–   The release of millions of years of stored energy
   –   Is the climate changing?
   –   How can we understand it?
   –   Climate models and their predictions.
 What can we do?
   –   Fossil fuels
   –   Reduce energy use
   –   Lower CO2 options
   –   Sustainable options
 The human response
   – Sceptics, deniers, avoiders
   – Change the light bulbs
   – The need for real change
 Education
   – That’s where we come in
 6.2.2 Role of scientists in the climate debate
 These stark conclusions about the threat posed by global
  climate change and implications for fossil fuel use are not
  yet appreciated by essential governing bodies, as
  evidenced by ongoing plans to build coal-fired power plants
  without CO2 capture and sequestration. In our view, there
  is an acute need for science to inform society about the
  costs of failure to address global warming, because of a
  fundamental difference between the threat posed by
  climate change and most prior global threats.
   In the nuclear standoff between the Soviet Union and United States, a crisis
    could be precipitated only by action of one of the parties. In contrast, the
    present threat to the planet and civilization, with the United States and China
    now the principal players (though, as Fig. 10 shows, Europe also has a large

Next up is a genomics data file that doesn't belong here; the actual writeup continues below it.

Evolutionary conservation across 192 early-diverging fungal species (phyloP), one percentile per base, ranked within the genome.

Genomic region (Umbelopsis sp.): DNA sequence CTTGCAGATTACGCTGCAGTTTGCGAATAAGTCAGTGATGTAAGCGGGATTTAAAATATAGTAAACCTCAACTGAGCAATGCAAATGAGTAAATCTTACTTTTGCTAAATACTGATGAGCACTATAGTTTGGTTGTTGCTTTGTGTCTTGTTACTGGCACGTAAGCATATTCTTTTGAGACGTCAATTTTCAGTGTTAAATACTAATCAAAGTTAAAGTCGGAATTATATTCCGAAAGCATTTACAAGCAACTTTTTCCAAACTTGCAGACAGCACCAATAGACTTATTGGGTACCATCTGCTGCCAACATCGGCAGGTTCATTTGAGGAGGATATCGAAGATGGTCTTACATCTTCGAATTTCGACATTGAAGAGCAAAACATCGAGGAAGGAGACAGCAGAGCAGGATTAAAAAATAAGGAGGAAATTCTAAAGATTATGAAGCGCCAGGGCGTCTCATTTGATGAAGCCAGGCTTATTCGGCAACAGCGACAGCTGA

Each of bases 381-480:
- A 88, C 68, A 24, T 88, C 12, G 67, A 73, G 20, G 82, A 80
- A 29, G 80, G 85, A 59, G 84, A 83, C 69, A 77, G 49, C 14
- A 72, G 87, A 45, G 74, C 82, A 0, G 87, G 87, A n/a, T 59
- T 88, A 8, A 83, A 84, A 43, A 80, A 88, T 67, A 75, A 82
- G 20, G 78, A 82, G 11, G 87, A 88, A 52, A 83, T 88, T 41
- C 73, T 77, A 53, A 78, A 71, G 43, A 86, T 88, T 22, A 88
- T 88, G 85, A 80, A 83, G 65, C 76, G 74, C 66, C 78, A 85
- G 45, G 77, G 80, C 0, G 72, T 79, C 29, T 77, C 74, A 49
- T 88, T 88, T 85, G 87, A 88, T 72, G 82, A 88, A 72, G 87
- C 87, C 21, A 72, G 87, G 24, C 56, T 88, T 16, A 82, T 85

responsibility), requires only inaction in the face of clear scientific evidence of
    the danger.
   Thus scientists are faced with difficult choices between communication of
    scientific information to the public and focus on basic research, as there are
    inherent compromises in any specific balance. Former American Vice
    President Al Gore, at a plenary session of the December 2006 meeting of the
    American Geophysical Union, challenged earth scientists to become involved
    in informing the public about global climate change. The overwhelmingly
    positive audience reaction to his remarks provides hope that the large gap
    between scientific understanding and public knowledge about climate change
    may yet be closed.
   J. Hansen1,2, M. Sato2, R. Ruedy3, P. Kharecha2, A. Lacis1,4, R. Miller1,5, L. Nazarenko2, K.
    Lo3, G. A. Schmidt1,4,
   G. Russell1, I. Aleinov2, S. Bauer2, E. Baum6, B. Cairns5, V. Canuto1, M. Chandler2, Y. Cheng3,
    A. Cohen6,
   A. Del Genio1,4, G. Faluvegi2, E. Fleming7, A. Friend8, T. Hall1,5, C. Jackman7, J. Jonas2, M.